Like all clinicians involved in the CAR T-cell therapy process, pharmacists must receive FDA-mandated training in CRS and ICANS management. When my institution began our CAR T-cell program, we underwent education and certification for the approved CAR T-cell therapies

To view individualized recommendations on CRS and ICANS management from a multidisciplinary panel of experts, please visit CCO’s Interactive Decision Support Tool: Assessment and Management of CAR T-Cell Toxicities.

Pharmacist’s Role in Management of Long-term Toxicities
CAR T-cell therapy is associated with several long‑term toxicities such as cytopenias, B-cell aplasia, and hypogammaglobulinemia. A report at ASH 2018 suggested that long-term neurologic and psychiatric events are rare but can occur.

If the patient is experiencing recurrent infections in the setting of hypogammaglobulinemia—not just hypogammaglobulinemia alone—then pharmacists have their standard role of supporting patients with intravenous immunoglobulin. Patients with cytopenias can be empirically managed with prophylactic antimicrobials until they have full count recovery.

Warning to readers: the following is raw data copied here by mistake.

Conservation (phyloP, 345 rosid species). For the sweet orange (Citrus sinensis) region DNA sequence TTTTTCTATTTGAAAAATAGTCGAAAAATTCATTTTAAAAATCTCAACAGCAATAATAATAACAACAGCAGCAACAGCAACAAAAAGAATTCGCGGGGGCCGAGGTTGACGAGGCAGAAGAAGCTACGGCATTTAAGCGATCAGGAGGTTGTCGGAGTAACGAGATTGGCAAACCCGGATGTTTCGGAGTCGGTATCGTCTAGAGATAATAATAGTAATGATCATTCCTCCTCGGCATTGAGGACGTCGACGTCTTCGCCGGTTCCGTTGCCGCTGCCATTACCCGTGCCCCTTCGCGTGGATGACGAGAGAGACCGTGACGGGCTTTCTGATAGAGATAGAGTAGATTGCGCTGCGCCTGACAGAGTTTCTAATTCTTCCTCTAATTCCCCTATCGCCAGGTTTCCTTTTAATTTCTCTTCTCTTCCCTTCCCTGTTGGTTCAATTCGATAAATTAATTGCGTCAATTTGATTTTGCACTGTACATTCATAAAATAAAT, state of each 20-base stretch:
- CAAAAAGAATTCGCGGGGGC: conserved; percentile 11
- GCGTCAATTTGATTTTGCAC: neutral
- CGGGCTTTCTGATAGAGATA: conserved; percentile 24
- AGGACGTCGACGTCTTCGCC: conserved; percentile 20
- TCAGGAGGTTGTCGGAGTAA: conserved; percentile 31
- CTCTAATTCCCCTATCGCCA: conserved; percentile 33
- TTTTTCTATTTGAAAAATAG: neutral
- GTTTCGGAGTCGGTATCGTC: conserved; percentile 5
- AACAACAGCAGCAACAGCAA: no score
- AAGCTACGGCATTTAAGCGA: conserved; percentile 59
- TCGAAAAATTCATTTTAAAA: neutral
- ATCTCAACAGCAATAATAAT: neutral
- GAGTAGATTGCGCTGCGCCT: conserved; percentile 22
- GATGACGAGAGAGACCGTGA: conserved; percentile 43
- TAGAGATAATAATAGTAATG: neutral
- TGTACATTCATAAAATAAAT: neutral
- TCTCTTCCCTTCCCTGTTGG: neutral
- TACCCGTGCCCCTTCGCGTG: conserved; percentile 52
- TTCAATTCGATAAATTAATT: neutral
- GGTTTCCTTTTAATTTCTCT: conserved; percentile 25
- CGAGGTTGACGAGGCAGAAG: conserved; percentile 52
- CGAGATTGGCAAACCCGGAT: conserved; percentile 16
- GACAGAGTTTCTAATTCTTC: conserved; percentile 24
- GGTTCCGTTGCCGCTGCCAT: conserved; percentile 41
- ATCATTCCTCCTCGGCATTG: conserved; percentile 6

For a nurse’s perspective on educating patients and caregivers about CAR T-cell–associated toxicities, please see this commentary from Alix Beaupierre, BSN, RN, OCN®, Transplant and Cellular Therapy Nurse Coordinator with Moffitt Cancer Center.

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Clinical Care Options, LLC
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Sophia Kelley
(203)-316-2125
skelley@clinicaloptions.com
www.clinicaloptions.com

Supported by educational grants from
Celgene Corporation
Gilead Sciences